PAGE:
NFU tells farming task force that chemical regulations put the UK at disadvantage

The way in which the UK's Chemical Regulation Directorate (CRD) determines pesticide re-entry periods - the time that crops must be left alone after treatment to avoid workers being exposed to harmful chemicals - is one of the main burdens faced by UK growers, the NFU has said.

The union's submission to the Government's farming regulation task force, led by former NFU director-general Richard Macdonald, states that the way in which the UK interprets common European risk assessment mode differs to other member states and puts UK growers at a disadvantage.

Chairman of the NFU horticultlure and potatoes board Sarah Petitt said in her fortnightly newsletter to NFU members: "One increasingly clear case where UK growers are set to be disadvantaged compared to their EU counterparts is over re-entry intervals.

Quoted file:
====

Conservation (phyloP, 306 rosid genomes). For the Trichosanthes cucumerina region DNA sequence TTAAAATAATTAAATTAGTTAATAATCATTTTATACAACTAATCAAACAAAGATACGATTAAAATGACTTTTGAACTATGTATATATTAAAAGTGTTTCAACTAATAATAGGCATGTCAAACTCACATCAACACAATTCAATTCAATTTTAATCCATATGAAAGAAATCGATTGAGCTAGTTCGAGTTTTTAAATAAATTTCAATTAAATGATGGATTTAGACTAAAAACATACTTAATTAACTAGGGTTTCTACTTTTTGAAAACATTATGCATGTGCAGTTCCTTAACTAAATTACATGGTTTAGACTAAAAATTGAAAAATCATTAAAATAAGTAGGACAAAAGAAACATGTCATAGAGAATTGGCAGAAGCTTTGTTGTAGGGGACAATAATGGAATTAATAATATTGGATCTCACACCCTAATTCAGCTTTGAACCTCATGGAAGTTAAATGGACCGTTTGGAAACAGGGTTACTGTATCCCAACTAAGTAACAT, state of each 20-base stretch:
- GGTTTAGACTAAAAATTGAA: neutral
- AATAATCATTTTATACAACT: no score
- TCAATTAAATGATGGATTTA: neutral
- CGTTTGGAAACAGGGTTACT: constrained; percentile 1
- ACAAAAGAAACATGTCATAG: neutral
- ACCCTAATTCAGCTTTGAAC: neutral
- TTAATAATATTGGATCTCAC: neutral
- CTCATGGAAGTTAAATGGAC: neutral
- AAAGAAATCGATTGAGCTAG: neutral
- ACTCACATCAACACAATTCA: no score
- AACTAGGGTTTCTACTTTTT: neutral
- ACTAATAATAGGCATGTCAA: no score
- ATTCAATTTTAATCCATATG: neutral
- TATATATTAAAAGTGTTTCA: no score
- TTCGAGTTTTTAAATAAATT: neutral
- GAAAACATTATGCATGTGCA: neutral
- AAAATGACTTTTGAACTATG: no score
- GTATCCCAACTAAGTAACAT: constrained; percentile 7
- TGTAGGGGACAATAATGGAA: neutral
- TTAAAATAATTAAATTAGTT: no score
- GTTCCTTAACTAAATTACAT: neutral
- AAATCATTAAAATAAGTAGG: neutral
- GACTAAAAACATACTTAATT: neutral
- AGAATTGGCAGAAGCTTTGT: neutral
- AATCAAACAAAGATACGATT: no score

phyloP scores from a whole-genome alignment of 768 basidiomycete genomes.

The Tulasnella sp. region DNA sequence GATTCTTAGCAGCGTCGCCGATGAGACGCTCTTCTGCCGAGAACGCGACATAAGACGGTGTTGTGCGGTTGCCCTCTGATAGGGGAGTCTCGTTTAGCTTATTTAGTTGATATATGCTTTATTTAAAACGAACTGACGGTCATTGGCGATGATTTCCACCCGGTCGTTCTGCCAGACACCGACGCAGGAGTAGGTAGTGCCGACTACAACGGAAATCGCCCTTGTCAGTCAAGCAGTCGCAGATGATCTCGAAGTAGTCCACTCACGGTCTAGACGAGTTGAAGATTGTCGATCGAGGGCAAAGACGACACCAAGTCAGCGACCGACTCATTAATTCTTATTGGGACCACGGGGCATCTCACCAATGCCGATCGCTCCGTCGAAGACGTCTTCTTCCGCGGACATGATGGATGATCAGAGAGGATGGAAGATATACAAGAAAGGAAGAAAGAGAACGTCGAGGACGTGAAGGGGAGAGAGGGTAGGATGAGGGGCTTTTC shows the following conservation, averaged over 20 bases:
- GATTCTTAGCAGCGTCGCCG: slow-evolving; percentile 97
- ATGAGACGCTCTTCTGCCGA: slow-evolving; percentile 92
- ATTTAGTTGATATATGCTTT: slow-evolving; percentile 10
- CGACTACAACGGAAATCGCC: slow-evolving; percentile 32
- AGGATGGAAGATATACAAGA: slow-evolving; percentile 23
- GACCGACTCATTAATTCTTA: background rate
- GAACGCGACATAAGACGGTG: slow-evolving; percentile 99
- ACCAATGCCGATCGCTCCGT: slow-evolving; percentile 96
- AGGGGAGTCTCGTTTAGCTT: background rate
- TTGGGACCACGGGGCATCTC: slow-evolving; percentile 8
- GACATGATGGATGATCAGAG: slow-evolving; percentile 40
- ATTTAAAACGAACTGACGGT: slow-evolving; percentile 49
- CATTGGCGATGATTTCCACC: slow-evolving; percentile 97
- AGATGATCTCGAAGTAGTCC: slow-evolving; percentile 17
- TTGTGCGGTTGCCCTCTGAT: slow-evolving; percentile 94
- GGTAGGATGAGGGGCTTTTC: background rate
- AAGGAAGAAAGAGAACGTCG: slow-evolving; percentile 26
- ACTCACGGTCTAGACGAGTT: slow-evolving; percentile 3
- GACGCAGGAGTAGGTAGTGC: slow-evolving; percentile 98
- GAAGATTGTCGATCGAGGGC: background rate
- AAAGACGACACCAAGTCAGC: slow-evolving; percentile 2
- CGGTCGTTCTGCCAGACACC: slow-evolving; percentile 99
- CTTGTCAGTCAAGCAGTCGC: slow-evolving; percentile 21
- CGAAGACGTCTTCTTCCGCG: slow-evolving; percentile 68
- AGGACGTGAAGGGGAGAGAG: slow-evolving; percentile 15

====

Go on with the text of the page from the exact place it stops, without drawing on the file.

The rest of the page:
"We have already taken this up as a clear case of gold plating by the UK Government, but it is also useful to have the added momentum of the regulation task force."

The NFU's submision to the task force, which aims to reduce the amount of red tape faced by growers, went on to say that although a standard European model was used and the European Food Safety Authority had produced guidelines on how to carry out the risk assessments, it was how they were interpreted that differs.

In the UK it is said to be assumed that protective clothing is not worn by workers re-entering the area. This is because the CRD felt workers may not know the crop has been sprayed, have access to personal protective equipment, or it may be impractical to wear such clothing in a glasshouse.

The NFU called for more flexibility to be given to growers and suggested that they be given the re-entry times for with and without protective clothing so that they can choose the most appropriate.

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